Yup, a mile or two up the road when I remembered. Wasn't going back for it, but did try to be extra careful.
I've don't that on a nice summer day. But with the temperature 25 degrees, I'd think you'd notice the missing helmet right away.
The only reason I noticed was that I was entertaining myself by counting up all the items I had on, and suddenly it was, whoops....
It does help, but the balaclava just by itself does a pretty good job. And I'd been outside a bunch in the morning, temps about 15, so 25 seemed not bad at all.
I've ridden with no helmet a lot, including Danbury-San Francisco, long before I owned one. I tend to wear one more often these days, but it's still not uncommon for me to not wear one for a road ride.
I always use one these days. I´ve had two minor accidents - one with the helmet one without.
The no-helmet one was skating on a lake when my skate got caught in a crack and I fell. No serious damage done that time but ice is hard if you hit your head on it and I use my helmet skating since then.
The one with helmet would have been really bad if I hadn´t used it. This was roller-skiing when I ran into some construction - a small patch of gravel where there usually isn´t one - and hit my head pretty hard. Very dizzy the last little bit home (only 500 M thankfully) and the helmet was of no further use after that.
I've never worn one skating, and just got one for downhill skiing for Christmas.
I've often wondered when we'll be expected to wear them orienteering. I think the main reason it hasn't happened is because the market isn't big enough for the manufacturers to make a sport-specific model and advertise it. I've only very rarely seen anyone wearing one, and in one of the cases I can think of, it was for a night-O, and it was the most convenient way to carry the light that he had (intended for mountain biking).
It is a lot easier to forget a helmet in cold weather when you already have some sort of warm cap on your head, so it doesn't feel as if something is missing. I've always worn a helmet for rock climbing or caving since I took up the sports in college and for perhaps forty or forty five years while biking, not too long after the more modern type of bike helmets (not the little network of leather strips over the head) came onto the market in a significant way. There have been a few winter mornings over the years, though, when I have arrived at work and realized that the bike helmet was still at home. More recently I have taken to hanging the helmet over the seat of the bike when I finish the ride, and then it is harder to forget to put it on at the start of the next ride! I've never been in an accident where the helmet made a difference, but a number of friends have had occasions when wearing a helmet probably saved their lives (though unfortunately several others where wearing a helmet was not enough), and it has always seemed a reasonable thing for those sorts of activities. I can't imagine wearing one for orienteering, though!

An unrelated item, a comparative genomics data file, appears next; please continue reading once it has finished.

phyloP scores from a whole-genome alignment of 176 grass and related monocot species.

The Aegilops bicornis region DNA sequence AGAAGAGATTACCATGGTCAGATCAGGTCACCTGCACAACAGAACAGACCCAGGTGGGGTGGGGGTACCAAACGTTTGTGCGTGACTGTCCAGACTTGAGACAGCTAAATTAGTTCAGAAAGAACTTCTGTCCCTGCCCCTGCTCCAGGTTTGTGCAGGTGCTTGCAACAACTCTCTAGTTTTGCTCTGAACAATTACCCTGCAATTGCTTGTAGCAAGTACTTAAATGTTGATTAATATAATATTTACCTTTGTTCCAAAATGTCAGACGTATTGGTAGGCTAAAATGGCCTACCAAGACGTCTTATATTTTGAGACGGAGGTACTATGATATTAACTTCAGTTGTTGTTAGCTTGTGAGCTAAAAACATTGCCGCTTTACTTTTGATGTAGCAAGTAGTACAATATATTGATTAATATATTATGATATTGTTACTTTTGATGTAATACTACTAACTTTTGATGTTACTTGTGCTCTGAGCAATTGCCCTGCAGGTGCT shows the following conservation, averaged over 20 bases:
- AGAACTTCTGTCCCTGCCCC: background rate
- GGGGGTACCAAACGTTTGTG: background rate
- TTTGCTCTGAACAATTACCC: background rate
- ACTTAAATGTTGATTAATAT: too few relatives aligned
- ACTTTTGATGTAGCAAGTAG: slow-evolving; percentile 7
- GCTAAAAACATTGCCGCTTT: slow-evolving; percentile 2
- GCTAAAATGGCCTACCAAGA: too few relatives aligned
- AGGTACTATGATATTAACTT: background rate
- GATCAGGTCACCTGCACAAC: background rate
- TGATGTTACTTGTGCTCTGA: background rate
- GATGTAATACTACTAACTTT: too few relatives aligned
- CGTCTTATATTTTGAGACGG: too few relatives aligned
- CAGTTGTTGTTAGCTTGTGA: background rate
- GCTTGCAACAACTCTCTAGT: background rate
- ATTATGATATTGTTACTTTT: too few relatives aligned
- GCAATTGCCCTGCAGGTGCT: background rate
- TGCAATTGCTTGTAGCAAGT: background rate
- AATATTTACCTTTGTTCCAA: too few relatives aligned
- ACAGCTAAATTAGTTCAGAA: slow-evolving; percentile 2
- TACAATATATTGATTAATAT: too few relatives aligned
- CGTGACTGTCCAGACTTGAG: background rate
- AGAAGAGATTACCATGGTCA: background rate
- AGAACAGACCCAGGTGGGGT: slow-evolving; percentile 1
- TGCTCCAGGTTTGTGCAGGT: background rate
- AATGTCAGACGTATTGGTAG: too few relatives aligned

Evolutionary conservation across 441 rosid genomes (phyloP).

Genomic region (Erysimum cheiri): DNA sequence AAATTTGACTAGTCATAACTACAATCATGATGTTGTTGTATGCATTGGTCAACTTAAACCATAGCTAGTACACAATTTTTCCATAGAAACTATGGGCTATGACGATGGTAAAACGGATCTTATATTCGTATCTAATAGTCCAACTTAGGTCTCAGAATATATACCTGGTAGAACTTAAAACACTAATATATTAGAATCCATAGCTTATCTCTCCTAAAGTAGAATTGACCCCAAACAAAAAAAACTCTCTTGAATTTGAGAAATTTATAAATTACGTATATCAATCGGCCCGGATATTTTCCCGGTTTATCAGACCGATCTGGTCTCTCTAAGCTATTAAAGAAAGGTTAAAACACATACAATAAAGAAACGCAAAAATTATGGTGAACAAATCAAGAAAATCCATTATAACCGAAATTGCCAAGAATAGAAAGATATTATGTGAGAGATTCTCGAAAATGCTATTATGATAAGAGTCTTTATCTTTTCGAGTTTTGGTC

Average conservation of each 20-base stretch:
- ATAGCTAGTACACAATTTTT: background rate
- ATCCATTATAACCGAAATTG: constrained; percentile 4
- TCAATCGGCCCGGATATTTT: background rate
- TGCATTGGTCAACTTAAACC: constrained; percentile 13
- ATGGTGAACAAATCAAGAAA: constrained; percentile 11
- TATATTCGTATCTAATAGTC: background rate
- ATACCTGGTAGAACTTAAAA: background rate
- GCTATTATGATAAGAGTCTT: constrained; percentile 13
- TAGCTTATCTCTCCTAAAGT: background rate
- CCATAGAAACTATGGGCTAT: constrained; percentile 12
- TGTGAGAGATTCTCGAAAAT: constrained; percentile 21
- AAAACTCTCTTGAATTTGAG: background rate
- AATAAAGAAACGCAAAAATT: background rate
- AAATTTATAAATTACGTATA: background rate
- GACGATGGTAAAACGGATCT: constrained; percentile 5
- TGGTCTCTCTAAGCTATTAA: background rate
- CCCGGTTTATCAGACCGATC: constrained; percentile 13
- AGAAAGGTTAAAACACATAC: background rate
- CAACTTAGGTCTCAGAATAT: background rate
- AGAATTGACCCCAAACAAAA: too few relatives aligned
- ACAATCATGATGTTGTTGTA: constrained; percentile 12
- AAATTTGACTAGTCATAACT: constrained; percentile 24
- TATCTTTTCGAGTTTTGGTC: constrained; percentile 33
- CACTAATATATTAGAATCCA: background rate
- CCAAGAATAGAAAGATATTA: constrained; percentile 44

A helmet for road biking always seems superfluous ... until it isn't. I've been riding regularly for over 50 years, and I've had a couple of minor and one major accident, but my head had never hit the ground until a year and half ago when I went down fast and hard. My helmet cracked when it hit the pavement, but I came away only with a slight concussion, so only a minor accident. Without the helmet, who knows, I might today be drooling in a nursing home, or six feet under.
But for orienteering? The risk of serious head injury seems much, much less than biking on the roads. Though I wouldn't say it is non-existent.
You can probably make a good case for the value of wearing one while in a car.
My neighbor two houses away wears a helmet painting his house. He does one side every year and something happened a couple years ago--ladder slid, whatever, and he fell off. So, now he wears a helmet every time he climbs a ladder.
Good plan, Carl's neighbor. My brother fell off a ladder too a few years ago and had a mild concussion.
Our firefighter neighbor wears a helmet when he climbs a ladder.
I also regularly jog past the grave of a friend/runner/artist/professor who died after falling from a ladder at the age of 53.
I stopped cleaning out the gutters of my two-story house about ten years ago (when I was 53), and started paying someone to do it. I can't tell you how many old guys I know, or know of, who were injured, sometimes seriously, falling from ladders. And I have lousy balance, and a touch of acrophobia to boot.
Acrophobia is probably more effective protection than a helmet. Complete lack of acrophobia is likely to get me in trouble.
That's the trouble with those "no fear" attitudes/t-shirts/patches. I flew with a (very good) pilot in the AF who wanted a patch that said, "some fear" because really, wouldn't you rather entrust your life to someone with some fear?
I have no fear of having ample altitude. I do have some fear of losing my remaining altitude suddenly.
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